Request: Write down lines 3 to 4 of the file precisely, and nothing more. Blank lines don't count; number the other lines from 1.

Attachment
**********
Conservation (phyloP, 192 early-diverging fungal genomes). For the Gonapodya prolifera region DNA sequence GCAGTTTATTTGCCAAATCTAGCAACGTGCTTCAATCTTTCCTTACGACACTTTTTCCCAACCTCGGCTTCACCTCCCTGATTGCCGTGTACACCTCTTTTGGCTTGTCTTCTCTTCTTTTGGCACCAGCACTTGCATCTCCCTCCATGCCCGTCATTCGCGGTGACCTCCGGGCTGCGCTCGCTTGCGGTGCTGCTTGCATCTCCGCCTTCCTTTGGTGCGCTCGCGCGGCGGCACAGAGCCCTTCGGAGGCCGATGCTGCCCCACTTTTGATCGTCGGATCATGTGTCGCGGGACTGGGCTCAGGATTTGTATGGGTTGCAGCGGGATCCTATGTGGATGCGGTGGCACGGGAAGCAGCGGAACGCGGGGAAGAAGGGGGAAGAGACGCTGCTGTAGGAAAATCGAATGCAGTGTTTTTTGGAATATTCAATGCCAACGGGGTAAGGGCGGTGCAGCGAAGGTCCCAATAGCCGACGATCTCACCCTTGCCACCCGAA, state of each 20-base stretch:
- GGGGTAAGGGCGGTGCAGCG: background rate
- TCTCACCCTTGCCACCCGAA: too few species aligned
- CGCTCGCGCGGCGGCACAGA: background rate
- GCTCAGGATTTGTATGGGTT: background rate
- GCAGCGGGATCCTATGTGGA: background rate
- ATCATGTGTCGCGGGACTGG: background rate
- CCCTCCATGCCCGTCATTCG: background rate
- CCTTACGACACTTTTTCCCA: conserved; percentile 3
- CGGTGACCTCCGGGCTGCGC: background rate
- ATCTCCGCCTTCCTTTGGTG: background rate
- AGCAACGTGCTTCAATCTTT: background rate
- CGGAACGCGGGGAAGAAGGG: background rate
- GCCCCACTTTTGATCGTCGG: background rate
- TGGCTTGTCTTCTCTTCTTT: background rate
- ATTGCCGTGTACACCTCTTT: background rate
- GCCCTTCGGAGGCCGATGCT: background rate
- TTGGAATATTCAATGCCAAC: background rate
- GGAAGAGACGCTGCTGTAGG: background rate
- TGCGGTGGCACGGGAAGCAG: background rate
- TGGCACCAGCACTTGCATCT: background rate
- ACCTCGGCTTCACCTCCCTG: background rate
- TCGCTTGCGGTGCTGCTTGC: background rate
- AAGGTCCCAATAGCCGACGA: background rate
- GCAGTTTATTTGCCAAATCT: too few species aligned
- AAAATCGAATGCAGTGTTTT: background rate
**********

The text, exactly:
- TCTCACCCTTGCCACCCGAA: too few species aligned
- CGCTCGCGCGGCGGCACAGA: background rate